photo 19^^ Somehow the restaurant knew it was our one year anniversary — I guess the hotel told them when they called?Anyway, they gave us our creme brûlée with a candle in it, and that was super cute.

For dinner I ordered the vegetarian jambalaya, and Chris had the steak. We also ordered the asparagus appetizer and another bottle of wine, and everything was to die for. Perhaps even more amazing, though, was the fact that the couple sitting directly across from us was celebrating their 56th wedding anniversary — and they could not have been cuter. At one point I looked over and the woman was fixing her husband’s shirt. When they left he helped her put her coat on.

If only Chris and I can get that lucky to be as in love as day one at our 56th anniversary.

So at this point in the evening, I had also wanted to check out the 9 Maple Ave. jazz bar, but unfortunately all the wine I had already consumed started to make me feel like the warm hotel was calling my name, so we called it a night.

The next morning we were up early though. Breakfast is served between 8 and 10 in the dining room, and it’s a sit down, order type of breakfast. I got the oatmeal (remember I wasn’t feeling well!), and Chris had the chef’s special mushroom omelet which, in his words, was “the best omelet I ever had in my life.”

Okay fine — so Saratoga Arms was quite lovely, I get it. It’s just that when you’re spending that much money, you might as well splurge an extra $50-$60 and get a room with a jacuzzi or a fireplace. That’s just my opinion. Noted for next time.

After breakfast we packed up and checked out, and headed back into the town to check out a couple of other stores we had seen the day before. We even ended up finding an old vintage New York City map for $6 — the best find!

I also wanted to check back on this house we had passed when trying to find the parking garage for the hotel. I mean … check this place out …

photo 20

photo 21

photo 22

photo 23

photo 24

Our googling has yet to turn up what this place actually is. Is it someone’s home? Is it a business? Whatever it is, I envision this will be what my next home looks like. That’s reasonable … right?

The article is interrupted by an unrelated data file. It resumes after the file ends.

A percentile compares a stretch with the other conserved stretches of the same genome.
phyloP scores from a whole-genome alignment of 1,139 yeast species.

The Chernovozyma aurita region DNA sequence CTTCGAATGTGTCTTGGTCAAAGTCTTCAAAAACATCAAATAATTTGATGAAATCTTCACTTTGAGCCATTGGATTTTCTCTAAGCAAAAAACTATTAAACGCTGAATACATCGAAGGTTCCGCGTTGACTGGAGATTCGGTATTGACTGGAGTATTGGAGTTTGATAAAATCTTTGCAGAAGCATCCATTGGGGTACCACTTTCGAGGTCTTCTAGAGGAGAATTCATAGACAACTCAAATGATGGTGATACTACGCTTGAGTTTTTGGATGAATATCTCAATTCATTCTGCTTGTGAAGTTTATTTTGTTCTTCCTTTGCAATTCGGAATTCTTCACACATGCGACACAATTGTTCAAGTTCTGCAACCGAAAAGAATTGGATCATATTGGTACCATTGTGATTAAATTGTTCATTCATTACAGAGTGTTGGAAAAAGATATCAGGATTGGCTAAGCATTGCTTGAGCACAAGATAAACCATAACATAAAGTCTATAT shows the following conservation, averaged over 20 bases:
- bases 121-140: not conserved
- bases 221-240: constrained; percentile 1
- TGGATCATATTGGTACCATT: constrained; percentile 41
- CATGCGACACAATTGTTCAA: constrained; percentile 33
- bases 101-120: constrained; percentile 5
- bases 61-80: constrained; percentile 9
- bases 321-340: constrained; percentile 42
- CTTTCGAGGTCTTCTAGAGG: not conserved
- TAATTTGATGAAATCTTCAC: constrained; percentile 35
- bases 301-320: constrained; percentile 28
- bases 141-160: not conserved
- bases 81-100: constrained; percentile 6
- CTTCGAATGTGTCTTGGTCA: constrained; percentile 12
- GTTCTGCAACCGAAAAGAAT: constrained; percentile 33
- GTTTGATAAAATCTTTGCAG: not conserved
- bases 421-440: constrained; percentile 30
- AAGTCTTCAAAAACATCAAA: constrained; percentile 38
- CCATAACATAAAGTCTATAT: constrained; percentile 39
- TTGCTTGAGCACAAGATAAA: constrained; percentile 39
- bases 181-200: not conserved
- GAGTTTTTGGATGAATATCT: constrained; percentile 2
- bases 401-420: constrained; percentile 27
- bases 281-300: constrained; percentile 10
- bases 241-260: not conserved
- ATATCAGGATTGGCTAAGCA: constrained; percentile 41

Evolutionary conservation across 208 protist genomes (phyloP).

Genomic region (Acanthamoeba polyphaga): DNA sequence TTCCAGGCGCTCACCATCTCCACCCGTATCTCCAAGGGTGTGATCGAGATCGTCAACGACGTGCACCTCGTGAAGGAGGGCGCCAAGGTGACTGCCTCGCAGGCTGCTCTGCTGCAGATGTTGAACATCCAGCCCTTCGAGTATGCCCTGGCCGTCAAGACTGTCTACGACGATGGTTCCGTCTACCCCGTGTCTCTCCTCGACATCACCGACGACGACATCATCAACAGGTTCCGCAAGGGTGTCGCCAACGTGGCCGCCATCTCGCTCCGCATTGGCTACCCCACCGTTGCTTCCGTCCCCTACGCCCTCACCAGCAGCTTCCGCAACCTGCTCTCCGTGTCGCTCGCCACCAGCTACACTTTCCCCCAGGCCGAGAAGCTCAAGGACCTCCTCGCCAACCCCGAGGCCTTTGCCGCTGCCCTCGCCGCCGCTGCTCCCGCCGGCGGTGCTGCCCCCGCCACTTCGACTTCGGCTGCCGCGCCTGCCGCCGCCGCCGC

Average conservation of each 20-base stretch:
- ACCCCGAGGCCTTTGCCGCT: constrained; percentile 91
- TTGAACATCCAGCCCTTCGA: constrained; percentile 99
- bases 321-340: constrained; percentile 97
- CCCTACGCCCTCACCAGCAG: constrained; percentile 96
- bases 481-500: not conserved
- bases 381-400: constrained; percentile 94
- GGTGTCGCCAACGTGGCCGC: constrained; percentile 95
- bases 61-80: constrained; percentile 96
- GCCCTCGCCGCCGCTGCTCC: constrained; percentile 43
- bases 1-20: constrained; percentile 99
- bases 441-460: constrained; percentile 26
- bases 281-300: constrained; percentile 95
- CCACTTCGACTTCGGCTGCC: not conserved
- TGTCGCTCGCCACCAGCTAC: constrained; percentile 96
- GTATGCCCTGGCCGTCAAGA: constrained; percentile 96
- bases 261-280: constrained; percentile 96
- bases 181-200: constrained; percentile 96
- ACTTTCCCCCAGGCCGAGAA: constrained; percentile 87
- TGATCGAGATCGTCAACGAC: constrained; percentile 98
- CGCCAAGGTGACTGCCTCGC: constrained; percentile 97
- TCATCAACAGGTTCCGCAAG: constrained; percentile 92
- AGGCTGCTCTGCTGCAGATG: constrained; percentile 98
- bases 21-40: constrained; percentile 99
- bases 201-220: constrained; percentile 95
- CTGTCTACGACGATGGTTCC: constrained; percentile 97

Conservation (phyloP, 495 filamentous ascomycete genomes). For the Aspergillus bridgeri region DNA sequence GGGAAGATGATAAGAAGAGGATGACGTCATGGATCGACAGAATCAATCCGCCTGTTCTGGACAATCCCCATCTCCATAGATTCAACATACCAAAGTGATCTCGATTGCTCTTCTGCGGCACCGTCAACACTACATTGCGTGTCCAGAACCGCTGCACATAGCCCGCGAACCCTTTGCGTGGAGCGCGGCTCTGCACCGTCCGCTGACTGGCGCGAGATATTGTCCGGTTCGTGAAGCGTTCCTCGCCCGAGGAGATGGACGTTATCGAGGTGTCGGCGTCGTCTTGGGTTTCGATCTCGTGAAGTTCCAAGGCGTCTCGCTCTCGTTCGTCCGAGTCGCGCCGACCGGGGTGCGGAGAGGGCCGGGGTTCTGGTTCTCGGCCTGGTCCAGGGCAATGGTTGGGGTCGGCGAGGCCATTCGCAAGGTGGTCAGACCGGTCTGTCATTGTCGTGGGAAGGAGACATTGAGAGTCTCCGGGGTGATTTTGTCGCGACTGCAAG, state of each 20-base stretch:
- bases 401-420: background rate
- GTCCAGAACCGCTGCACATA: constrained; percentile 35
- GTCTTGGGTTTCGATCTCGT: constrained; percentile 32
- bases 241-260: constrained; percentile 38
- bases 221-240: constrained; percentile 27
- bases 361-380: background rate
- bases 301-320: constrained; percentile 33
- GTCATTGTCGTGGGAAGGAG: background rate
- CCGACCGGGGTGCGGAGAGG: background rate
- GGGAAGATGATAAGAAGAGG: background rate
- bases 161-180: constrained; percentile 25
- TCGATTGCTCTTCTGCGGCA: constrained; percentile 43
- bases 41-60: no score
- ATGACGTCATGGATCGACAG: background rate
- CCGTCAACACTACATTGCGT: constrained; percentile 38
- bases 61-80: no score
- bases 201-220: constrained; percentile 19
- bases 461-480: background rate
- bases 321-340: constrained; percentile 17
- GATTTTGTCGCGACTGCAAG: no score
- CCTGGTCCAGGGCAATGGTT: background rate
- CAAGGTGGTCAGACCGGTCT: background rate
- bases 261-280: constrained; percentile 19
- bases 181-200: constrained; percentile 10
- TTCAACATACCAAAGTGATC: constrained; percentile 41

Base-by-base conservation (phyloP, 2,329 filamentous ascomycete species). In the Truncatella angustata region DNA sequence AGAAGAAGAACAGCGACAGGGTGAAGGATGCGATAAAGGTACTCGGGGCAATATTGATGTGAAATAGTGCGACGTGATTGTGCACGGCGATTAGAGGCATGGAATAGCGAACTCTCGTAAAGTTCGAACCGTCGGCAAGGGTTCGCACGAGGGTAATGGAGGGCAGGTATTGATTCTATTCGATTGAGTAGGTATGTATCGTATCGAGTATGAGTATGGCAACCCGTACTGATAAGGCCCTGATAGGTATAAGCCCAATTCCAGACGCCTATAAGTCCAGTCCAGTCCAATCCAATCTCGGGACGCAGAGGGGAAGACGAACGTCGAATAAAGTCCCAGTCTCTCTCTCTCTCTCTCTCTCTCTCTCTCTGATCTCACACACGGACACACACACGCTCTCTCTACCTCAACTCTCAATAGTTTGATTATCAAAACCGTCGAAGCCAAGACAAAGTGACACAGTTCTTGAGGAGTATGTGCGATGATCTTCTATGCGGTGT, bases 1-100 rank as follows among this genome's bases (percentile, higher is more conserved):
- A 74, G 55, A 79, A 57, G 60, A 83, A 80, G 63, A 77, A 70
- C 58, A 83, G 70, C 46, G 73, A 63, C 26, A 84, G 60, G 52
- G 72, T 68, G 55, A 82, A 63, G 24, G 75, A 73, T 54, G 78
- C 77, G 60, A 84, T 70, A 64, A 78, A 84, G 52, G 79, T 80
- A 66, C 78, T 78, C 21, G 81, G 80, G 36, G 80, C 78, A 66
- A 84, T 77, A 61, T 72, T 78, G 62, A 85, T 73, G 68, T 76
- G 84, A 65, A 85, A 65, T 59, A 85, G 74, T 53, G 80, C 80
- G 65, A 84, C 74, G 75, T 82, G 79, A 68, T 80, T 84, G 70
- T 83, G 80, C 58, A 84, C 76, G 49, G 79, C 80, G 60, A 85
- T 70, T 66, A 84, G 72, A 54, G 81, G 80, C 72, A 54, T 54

And that, my friends, was Saratoga. It was the perfect little getaway for an anniversary weekend, and I cannot wait to get back there at some point to explore in warmer weather!

Bis bald, my friends! Only only month until Iceland — I simply cannot wait!

A Snowy Christmas Celebration in Stowe, Vermont

photo 1

Hi friends,

Holy cow tomorrow is New Year’s Eve.
Holy cow tomorrow is the very last day in 2013.
Holy cow as of tomorrow Chris and I will have been married for one. whole. year!

Just … that’s a whole lotta holy cows!

So Chris and I had a lovely, action-packed holiday week last  week, and the fun will continue this week with some anniversary activities. But last week …. let’s see. We spent Christmas eve into Christmas morning in New Jersey with family, then hopped to upstate New York to spend the rest of Christmas with my mom and stepdad, and drove the day after Christmas to meet up with my aunt, uncle, two cousins and cousin’s boyfriend for a little extra Christmas celebrating in Stowe, Vermont. My aunt had booked the place for us as our Christmas gift, and we stayed in a Stoneybrook cabin with a fireplace, huge kitchen and gorgeous views.

photo 2^^ The view from the back porch of our bedroom on Friday morning, after it had snowed all night.

My sister and her boyfriend, my uncle and Chris and I were excited to head up to the mountain to ski/snowboard. I would be taking another snowboarding lesson (I think after this time I finally got it down!), while the others went off and did their “we’re already good at this” thing.